At the time, we both worked at home, drawing paychecks from outside the constricting confines of the local economy and enjoying daily buckets of steamers and bottles of wine. I was the one who’d pushed for a move to Maine. My husband, who grew up here, came along grudgingly, although he admitted his childhood had been idyllic. In that mythic time before playdates, he and his friends would leave home in the morning and spend all day riding bikes, building forts, and daydreaming where the St. George River meets the sea. I was smitten by my imaginings of his free-range youth. I knew my kids would have a wild childhood in Maine — good wild, more Huck Finn than Corey Feldman.
And so, after a period of adjustment and shellfish, we moved to the midcoast and dove into baby-making. It was the beginning of the end of our song of innocence. The baby was conceived, and almost immediately, my husband and I lost our comfortable internet jobs. We still had revenue from our semi-popular food blog, so we could keep stocking up on wooden, gender-neutral toys from the Land of Nod catalog, but now it was tough to heat our drafty farmhouse. And I had no idea how real it was about to get. It was January and zero degrees out when I left the hospital birth center.
I had no idea how real Maine was about to get.
I was starting to glimpse another, realer version of life in Maine, one I’d heard about. In every conversation I’d had with a Mainer, the subject of money seemed to come up. At first, I was Victorian-horrified: “My dear, we do not speak of such matters!” Money — not having enough of it, the struggle to reconcile the cost of living with actual wages, the various strategies to stretch it — was a regular topic of conversation with even the most casual of acquaintances. I heard about money troubles from the bank teller who told me how to get kids on MaineCare. From the coworker behind me at Hannaford who, when my debit card was declined, paid for my groceries without hesitation.
From the fellow preschool mom who asked to switch snack week because she couldn’t afford Pirate’s Booty and organic yogurt that week. There was no pretense, no facade of wealth or comfort, no breezy assertions that all was mysteriously fine. I found it charming and disarming, and I marveled at it then.
These days, I’m raising two small girls on a single Rockland salary. I know I could have it worse. But I think nothing anymore of looking at a store clerk and turning out my pockets like a Depression-era hobo, with an exaggerated eye roll that acknowledges my near-empty coffers. We’re all in this together, I mean to convey — the same message, I know, that my friends and neighbors had meant to convey then, back when my license still said Connecticut.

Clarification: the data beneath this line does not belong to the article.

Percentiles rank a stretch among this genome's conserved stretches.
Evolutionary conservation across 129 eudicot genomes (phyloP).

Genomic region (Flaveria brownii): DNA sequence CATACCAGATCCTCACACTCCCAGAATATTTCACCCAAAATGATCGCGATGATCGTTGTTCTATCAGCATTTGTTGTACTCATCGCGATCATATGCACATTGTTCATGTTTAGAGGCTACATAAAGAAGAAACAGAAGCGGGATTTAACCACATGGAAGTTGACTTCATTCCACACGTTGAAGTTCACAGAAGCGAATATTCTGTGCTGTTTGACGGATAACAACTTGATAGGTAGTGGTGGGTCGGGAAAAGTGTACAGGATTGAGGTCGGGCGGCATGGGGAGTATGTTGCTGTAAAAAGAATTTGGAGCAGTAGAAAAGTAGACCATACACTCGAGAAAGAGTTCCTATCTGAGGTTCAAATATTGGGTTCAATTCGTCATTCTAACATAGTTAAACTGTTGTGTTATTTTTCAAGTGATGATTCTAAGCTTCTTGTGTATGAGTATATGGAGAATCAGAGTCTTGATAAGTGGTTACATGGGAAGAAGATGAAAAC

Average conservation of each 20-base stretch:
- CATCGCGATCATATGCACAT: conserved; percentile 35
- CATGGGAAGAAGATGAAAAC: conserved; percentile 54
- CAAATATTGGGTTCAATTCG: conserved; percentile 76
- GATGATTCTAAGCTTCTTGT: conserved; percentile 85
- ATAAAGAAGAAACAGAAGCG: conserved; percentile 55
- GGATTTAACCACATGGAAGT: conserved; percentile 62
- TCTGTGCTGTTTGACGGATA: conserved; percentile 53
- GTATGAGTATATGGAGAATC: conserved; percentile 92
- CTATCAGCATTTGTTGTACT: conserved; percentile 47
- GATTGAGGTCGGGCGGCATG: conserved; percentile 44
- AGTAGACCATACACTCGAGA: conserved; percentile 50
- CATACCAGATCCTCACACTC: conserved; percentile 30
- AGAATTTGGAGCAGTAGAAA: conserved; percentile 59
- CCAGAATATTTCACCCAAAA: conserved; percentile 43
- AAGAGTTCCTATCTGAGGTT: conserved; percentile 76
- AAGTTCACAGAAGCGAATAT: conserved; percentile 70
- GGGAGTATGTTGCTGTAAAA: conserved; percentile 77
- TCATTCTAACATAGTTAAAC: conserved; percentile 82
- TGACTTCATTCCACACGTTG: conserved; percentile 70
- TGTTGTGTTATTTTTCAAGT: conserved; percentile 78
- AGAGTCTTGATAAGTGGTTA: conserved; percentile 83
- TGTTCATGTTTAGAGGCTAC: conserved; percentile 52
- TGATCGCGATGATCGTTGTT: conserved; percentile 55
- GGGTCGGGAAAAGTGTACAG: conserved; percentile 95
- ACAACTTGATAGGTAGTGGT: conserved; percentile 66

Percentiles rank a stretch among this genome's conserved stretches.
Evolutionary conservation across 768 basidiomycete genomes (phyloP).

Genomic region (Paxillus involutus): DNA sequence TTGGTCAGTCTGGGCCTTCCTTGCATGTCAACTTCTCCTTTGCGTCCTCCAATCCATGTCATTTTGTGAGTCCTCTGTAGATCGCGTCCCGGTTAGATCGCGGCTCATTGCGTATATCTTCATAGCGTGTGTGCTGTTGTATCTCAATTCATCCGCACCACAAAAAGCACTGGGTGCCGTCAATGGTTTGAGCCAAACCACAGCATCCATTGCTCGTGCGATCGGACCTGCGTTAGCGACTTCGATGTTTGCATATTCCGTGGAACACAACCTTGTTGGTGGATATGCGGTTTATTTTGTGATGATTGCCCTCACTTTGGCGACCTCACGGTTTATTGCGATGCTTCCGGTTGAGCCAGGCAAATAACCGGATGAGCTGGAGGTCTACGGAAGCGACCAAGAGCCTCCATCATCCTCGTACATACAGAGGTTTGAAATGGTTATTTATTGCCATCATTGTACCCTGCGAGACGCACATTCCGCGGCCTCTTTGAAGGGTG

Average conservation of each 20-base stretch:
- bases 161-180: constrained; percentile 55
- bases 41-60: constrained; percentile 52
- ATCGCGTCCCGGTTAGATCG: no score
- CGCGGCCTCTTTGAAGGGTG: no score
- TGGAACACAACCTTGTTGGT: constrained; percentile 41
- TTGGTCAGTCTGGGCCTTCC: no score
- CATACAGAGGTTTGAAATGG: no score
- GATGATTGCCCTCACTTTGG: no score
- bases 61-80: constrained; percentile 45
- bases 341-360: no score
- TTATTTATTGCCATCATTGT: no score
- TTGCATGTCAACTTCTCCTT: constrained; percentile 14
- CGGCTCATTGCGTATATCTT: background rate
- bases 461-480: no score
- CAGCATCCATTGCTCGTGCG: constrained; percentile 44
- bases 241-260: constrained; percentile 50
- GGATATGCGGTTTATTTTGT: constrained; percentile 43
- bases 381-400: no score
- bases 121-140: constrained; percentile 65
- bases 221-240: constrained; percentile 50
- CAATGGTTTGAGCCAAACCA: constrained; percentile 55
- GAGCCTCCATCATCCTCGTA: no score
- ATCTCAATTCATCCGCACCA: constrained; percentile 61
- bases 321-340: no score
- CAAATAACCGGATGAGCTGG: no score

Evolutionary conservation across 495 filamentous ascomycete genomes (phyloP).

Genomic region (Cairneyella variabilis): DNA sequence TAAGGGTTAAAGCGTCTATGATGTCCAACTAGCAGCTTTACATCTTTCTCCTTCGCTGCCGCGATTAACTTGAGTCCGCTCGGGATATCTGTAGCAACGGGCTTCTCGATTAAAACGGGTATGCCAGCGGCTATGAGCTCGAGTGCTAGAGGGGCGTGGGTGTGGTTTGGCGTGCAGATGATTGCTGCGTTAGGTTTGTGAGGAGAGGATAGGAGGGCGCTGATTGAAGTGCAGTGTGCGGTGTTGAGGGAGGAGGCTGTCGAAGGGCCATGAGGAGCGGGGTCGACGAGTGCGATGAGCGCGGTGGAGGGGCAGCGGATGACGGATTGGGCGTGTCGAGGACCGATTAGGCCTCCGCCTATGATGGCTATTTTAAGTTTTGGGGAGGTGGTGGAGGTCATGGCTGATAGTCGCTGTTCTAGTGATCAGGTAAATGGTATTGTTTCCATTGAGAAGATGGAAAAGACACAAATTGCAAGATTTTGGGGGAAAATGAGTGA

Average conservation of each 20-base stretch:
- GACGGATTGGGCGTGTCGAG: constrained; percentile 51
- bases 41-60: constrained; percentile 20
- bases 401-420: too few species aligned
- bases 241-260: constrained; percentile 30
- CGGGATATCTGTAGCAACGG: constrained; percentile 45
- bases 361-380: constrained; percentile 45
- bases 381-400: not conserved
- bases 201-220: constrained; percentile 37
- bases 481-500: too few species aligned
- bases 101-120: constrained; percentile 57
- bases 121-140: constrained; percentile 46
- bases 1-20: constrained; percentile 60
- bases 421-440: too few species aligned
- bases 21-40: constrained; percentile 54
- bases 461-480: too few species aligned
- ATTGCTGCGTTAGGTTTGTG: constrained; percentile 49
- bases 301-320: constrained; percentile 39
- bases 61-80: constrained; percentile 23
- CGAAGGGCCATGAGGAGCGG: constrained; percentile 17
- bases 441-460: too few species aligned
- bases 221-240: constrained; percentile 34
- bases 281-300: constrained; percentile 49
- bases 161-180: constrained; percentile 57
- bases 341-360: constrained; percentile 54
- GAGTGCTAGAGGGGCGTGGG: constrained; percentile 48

As a writer and marketer, I spend a good amount of my professional time selling the dream of Maine. And I still believe in it mightily — more than I did before, in fact — but I’d be perpetuating a lie if I didn’t address the Skin Horse in the room. Being real isn’t easy, and like the Velveteen Rabbit who stuck with his boy through a fever, one learns about love through suffering, or being attendant to it. The rabbit lost his fur, was stripped down to his essence. And then he was transformed.
Being real about Maine means acknowledging it can be hard to live here. It’s a choice we make actively, every day. We ask our neighbors for help, without shame. We give freely of our time and skills when we have a small abundance. We work hard, and when that isn’t enough, we say so. Life here is a careful balance, one sustained through honesty, cooperation, and community. My advice to the starry-eyed is to cast off conventions about money and decorum as you drive over the Piscataqua River; let them fall into the water where they belong. You may arrive with one set of plans, a closetful of Marmot jackets, and money to burn. But Maine has a way of changing all that. And that’s okay. Because you will learn what it’s like to be loved, and you will learn what it means to be real.
UP NEXT: HOW TO KNOW EVERYONE IN THE REFRIGERATED AISLE
IV. HOW TO KNOW EVERYONE IN THE REFRIGERATED AISLE
Because anonymity is overrated.
BY MARY POLS
I moved back to Maine from California seven years ago, seeking good schools, proximity to family, and an affordable mortgage in Brunswick, the midcoast town where I grew up, population 20,000ish. Some of my friends were aghast about what they saw as the limited employment and romantic opportunities that awaited me. To say nothing of small-town grocery shopping.
“Brunswick?” my friend Rachel had asked, perplexed and skeptical. She’d been one of my roommates in the early 1990s in San Francisco, where we shared a Victorian flat in the Lower Haight with a raspberry-pink living room and either a disco ball or strobe light in the dining room (both our memories are hazy). She moved to Maine in 2004 and lived briefly in Brunswick before making tracks for the relative metropolis of South Portland.
“Mary, I don’t know if you’re going to be happy there,” she warned. “I mean, the supermarkets . . . ”
“Hannaford has balsamic now!” I countered.